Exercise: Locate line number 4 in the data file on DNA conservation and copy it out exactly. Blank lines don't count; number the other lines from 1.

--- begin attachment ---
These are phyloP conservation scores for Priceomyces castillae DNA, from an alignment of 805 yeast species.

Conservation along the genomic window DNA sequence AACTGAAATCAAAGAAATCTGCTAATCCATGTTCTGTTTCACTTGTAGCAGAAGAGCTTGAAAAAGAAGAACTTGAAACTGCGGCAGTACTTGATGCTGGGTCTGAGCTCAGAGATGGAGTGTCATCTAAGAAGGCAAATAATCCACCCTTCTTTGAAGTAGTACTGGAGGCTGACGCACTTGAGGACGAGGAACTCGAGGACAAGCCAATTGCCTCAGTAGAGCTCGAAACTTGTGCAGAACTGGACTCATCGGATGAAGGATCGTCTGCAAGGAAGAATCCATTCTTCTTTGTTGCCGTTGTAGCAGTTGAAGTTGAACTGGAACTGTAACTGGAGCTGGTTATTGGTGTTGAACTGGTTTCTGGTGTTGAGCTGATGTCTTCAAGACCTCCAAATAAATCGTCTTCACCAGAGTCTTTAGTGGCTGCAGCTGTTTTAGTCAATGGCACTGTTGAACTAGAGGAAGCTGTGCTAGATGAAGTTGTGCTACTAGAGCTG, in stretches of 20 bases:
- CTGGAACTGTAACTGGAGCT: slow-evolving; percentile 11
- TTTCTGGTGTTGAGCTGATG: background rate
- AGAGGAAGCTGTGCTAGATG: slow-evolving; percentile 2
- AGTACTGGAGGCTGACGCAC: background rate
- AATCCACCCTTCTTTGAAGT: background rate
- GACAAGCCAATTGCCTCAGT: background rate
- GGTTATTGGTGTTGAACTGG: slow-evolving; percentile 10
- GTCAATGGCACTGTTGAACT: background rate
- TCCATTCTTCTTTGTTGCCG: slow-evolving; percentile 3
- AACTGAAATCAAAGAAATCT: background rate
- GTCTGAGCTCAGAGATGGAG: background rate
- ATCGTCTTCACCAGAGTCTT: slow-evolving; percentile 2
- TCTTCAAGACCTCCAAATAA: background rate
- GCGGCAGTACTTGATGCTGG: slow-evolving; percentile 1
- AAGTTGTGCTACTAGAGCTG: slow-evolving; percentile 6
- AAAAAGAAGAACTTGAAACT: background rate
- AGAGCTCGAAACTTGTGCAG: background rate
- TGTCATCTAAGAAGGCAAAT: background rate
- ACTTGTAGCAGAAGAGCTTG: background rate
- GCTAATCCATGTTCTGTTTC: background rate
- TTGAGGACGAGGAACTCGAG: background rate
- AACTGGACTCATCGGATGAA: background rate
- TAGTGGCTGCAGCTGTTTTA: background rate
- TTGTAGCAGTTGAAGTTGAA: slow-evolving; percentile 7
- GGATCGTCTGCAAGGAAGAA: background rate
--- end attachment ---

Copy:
- TTTCTGGTGTTGAGCTGATG: background rate